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A New York appellate court ruled on Thursday that courts need to consider the “freewheeling, anything-goes” writing style that prevails on the Internet when evaluating Internet communications for libel.
The New York Supreme Court Appellate Division in New York City held, in Sandals Resorts v. Google, that Google does not have to release email account information for an account holder who widely distributed anonymous email messages criticizing Sandals, an operator of luxury, all-inclusive Caribbean resorts.
The email messages implied that Sandals uses racist hiring policies that discriminate against local Jamaicans by giving them service jobs at the resort while saving high-paying executive jobs for foreigners while the Jamaican government “is subsidizing the tourist [empire] with the taxes of poverty-stricken Jamaicans who are drinking cornmeal porridge for Sunday dinner!”
In New York, a cause of action for libel can only exist when the statements are based on assertions of fact rather than assertions of opinion, the court said. One factor used to determine whether the statements are protected opinion is what the “broader context of communication” signals to the reader.
“The e-mail at issue here, which questions not so much Sandals’ conduct with regard to race as its use of Jamaican labor pool, bears some similarity to the type of handbills and pamphlets whose anonymity is protected when their publication is prompted by the desire to question, challenge and criticize the practices of those in power without incurring adverse consequences such as economic or official retaliation,” the court said. “Indeed, the anonymity of the e-mail makes it more likely that a reasonable reader would view its assertions with some skepticism and tend to treat its contents as opinion rather than as fact.”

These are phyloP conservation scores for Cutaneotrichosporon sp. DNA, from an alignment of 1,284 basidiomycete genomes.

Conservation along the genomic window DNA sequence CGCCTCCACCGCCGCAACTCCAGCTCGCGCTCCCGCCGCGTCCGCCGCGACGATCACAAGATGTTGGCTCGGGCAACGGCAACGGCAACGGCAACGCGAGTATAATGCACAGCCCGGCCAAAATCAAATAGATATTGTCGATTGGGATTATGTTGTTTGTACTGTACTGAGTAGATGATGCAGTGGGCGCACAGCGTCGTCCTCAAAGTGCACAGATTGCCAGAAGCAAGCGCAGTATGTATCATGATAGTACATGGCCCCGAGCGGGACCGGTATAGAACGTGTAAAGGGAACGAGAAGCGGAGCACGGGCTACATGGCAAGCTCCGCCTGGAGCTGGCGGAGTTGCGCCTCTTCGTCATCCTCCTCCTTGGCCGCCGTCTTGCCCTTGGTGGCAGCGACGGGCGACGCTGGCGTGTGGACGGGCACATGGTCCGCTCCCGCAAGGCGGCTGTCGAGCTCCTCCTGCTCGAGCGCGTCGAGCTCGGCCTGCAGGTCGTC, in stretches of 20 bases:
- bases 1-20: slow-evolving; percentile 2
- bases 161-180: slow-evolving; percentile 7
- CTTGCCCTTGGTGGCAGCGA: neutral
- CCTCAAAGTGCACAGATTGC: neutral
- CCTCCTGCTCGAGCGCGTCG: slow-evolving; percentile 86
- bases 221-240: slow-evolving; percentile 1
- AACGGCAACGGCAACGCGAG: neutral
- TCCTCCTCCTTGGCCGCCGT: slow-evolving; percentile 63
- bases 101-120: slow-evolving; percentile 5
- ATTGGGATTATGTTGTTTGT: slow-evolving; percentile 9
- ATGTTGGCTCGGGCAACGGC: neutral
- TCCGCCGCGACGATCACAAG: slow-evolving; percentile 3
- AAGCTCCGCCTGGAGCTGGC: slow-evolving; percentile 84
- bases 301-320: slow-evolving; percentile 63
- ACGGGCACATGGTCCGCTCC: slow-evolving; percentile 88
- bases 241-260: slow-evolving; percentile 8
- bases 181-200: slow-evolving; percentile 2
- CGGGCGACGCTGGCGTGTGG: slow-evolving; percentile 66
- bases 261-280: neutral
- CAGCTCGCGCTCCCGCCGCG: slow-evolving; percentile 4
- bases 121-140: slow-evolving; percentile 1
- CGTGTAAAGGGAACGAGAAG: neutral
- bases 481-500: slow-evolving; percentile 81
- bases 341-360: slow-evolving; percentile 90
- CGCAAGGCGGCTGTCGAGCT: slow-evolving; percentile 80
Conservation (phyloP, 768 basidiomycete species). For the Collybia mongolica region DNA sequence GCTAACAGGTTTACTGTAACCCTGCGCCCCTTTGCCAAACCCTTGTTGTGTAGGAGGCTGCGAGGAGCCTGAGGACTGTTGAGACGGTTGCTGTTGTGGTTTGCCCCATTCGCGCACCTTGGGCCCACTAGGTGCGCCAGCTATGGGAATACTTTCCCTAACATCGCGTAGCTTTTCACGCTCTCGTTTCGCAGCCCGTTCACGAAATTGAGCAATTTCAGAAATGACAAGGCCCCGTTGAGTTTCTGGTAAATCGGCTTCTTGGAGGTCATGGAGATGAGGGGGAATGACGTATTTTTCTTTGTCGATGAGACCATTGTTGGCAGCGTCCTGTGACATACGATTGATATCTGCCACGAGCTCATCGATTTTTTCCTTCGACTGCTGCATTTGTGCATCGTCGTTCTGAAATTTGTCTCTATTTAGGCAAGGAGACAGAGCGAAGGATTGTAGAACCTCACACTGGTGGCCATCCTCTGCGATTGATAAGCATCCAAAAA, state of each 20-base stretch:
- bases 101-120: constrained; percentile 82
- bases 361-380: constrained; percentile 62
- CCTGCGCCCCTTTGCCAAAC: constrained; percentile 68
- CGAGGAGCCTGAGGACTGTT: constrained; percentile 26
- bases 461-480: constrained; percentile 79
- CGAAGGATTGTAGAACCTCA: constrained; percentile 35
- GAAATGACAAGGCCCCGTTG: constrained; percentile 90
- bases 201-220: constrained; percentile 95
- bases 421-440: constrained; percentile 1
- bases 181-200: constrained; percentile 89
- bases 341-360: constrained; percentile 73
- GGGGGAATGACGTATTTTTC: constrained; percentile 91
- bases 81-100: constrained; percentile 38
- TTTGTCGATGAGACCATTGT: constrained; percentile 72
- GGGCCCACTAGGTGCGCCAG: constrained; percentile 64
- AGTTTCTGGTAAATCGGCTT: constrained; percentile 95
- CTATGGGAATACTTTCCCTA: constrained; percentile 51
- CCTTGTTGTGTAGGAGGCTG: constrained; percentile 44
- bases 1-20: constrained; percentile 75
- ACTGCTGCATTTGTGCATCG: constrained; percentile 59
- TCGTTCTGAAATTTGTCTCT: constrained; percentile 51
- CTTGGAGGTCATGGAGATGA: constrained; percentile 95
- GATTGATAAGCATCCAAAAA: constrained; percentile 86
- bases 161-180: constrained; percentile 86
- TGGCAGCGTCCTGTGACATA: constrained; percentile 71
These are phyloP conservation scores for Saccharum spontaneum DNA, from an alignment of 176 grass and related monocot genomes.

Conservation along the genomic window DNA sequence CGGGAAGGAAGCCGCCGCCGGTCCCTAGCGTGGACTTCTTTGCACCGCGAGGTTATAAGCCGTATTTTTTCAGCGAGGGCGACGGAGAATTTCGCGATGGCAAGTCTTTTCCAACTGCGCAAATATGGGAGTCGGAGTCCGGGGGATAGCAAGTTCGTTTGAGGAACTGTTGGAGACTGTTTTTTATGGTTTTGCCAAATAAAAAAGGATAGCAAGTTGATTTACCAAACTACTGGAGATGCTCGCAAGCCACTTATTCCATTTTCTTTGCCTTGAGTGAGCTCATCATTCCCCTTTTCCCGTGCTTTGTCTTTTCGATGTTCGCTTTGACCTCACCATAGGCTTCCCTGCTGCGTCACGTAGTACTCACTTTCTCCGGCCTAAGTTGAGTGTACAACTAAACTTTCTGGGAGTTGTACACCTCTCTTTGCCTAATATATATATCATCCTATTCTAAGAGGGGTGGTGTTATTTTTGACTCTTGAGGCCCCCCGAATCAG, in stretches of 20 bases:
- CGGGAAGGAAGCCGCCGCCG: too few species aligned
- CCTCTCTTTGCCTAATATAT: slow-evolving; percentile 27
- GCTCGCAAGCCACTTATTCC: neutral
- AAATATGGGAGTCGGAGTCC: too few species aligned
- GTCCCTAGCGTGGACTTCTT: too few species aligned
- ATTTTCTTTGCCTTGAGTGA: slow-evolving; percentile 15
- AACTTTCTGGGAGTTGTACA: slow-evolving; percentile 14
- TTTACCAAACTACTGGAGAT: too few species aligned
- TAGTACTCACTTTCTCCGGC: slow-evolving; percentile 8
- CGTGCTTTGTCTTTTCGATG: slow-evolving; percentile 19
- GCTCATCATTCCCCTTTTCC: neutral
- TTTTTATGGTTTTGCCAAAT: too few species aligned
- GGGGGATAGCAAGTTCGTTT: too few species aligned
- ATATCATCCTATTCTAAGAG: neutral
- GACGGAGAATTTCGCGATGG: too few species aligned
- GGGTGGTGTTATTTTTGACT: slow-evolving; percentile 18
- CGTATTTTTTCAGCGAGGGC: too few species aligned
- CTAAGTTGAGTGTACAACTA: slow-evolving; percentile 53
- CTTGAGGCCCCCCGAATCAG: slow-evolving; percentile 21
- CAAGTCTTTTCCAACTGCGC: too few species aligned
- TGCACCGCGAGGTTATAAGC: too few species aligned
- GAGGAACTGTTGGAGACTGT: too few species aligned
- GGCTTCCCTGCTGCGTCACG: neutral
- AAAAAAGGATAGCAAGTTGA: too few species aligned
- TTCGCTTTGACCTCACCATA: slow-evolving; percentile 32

The court's opinion “bends over backwards to place the email in the context of the kind of communication,” said Lee Tien, a senior staff attorney with the Electronic Frontier Foundation, a San Francisco-based non-profit that advocates for civil liberties in the digital age. The court isn’t “treating this as something that is very different than the casual email that people send every day, indeed it is very much like water-cooler conversation.”
The court observed that readers usually give less credence to “allegedly defamatory remarks published on the Internet than to similar remarks made in other contexts.” This applies to remarks posted on message boards and chat rooms, as well as blogs and the widely distributed email messages at issue in this case.
The decision is “important in terms of preserving free speech and not allowing defamation to chill people,” Tien said. “It’s important for courts to not hold every member of the public who is communicating his or her ideas to the same standard as that of a professional journalist.”